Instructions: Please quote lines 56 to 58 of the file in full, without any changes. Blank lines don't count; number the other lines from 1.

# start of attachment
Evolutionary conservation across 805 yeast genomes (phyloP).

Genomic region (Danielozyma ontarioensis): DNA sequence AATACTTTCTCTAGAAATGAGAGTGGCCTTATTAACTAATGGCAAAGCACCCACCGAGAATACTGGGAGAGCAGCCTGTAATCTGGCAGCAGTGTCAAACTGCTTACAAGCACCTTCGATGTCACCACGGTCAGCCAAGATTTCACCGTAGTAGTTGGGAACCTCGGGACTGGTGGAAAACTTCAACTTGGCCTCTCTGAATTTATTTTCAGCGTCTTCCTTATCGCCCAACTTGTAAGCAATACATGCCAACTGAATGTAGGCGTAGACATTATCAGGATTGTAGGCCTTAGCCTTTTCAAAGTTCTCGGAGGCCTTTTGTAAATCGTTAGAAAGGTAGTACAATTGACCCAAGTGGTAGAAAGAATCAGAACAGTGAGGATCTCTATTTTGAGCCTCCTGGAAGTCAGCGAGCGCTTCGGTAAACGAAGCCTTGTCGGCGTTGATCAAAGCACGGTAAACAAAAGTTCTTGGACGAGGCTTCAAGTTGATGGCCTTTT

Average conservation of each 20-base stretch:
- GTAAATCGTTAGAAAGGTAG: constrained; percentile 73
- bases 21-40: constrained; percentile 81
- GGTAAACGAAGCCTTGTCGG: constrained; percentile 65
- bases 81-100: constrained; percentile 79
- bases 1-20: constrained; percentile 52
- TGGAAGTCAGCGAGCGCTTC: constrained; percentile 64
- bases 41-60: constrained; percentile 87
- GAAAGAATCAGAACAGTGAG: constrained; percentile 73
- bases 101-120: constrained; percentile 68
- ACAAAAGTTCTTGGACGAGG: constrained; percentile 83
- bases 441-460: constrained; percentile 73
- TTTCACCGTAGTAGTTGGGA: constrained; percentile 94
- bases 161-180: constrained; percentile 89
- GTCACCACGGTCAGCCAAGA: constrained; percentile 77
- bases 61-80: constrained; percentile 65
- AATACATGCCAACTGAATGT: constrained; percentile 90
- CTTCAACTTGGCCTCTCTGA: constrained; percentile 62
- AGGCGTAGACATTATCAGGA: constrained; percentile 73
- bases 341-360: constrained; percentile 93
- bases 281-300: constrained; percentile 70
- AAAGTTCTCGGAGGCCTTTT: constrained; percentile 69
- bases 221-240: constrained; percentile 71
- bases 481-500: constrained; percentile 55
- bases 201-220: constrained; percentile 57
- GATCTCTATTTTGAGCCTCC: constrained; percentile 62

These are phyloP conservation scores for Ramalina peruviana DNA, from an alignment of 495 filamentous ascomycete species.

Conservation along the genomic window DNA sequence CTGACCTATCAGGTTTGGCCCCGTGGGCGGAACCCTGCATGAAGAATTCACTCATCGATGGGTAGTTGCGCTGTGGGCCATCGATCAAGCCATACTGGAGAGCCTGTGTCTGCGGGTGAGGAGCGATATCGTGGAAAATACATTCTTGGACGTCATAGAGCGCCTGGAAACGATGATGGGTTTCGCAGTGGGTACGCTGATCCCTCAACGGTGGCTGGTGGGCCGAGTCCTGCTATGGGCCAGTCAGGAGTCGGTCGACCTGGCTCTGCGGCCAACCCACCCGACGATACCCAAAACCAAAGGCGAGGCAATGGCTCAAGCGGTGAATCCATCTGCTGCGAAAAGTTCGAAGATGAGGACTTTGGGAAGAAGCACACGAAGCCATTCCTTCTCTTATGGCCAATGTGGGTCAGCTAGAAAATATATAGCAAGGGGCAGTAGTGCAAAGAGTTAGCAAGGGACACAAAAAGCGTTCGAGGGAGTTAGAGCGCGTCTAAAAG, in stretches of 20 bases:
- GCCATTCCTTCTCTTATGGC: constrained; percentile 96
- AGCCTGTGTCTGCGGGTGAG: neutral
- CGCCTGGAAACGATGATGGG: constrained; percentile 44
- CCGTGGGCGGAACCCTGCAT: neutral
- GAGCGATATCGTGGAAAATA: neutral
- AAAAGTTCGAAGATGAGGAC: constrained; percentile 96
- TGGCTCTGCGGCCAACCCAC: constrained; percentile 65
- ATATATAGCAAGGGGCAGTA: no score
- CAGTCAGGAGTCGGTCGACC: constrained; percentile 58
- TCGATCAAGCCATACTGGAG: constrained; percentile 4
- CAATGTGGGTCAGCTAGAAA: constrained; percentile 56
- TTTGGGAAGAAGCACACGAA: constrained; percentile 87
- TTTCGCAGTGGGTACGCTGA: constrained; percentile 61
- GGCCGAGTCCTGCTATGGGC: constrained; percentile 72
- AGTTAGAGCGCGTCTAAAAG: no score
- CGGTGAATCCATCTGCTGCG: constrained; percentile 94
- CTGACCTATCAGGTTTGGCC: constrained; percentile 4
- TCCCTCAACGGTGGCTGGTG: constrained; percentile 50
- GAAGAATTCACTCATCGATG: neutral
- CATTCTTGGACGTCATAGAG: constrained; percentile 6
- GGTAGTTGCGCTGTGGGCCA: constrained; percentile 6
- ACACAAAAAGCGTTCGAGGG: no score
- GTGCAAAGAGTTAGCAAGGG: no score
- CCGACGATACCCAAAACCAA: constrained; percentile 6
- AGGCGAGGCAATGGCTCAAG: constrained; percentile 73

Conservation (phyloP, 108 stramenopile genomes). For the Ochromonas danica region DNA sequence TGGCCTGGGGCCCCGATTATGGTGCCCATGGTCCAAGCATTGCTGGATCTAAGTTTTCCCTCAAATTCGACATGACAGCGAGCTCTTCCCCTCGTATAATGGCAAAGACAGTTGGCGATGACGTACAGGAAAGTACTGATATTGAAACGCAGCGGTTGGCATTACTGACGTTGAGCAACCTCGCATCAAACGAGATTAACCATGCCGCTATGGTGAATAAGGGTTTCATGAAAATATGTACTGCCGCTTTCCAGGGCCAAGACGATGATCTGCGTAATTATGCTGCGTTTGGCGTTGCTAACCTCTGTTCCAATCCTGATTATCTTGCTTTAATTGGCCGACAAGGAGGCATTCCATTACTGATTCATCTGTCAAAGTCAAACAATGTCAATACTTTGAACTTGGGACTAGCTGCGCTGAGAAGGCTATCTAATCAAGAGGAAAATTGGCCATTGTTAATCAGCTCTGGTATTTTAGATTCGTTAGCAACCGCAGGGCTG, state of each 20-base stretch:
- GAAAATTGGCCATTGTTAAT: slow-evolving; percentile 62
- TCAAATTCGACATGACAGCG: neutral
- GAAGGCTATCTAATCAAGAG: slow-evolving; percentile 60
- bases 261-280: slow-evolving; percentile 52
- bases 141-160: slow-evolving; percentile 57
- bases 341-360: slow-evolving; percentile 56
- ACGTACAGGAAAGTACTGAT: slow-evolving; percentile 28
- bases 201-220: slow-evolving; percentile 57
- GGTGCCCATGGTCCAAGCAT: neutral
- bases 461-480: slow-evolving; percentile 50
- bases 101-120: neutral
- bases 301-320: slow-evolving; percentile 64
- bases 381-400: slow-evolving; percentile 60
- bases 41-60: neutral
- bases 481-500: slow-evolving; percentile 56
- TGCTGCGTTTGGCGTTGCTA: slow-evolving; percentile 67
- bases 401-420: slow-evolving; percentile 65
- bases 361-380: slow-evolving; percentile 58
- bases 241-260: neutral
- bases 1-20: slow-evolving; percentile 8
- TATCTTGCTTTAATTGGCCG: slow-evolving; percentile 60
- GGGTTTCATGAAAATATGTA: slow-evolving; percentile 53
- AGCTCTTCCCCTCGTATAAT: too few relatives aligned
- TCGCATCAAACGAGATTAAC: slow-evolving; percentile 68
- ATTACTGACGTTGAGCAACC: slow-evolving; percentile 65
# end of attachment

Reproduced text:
Conservation (phyloP, 108 stramenopile genomes). For the Ochromonas danica region DNA sequence TGGCCTGGGGCCCCGATTATGGTGCCCATGGTCCAAGCATTGCTGGATCTAAGTTTTCCCTCAAATTCGACATGACAGCGAGCTCTTCCCCTCGTATAATGGCAAAGACAGTTGGCGATGACGTACAGGAAAGTACTGATATTGAAACGCAGCGGTTGGCATTACTGACGTTGAGCAACCTCGCATCAAACGAGATTAACCATGCCGCTATGGTGAATAAGGGTTTCATGAAAATATGTACTGCCGCTTTCCAGGGCCAAGACGATGATCTGCGTAATTATGCTGCGTTTGGCGTTGCTAACCTCTGTTCCAATCCTGATTATCTTGCTTTAATTGGCCGACAAGGAGGCATTCCATTACTGATTCATCTGTCAAAGTCAAACAATGTCAATACTTTGAACTTGGGACTAGCTGCGCTGAGAAGGCTATCTAATCAAGAGGAAAATTGGCCATTGTTAATCAGCTCTGGTATTTTAGATTCGTTAGCAACCGCAGGGCTG, state of each 20-base stretch:
- GAAAATTGGCCATTGTTAAT: slow-evolving; percentile 62
- TCAAATTCGACATGACAGCG: neutral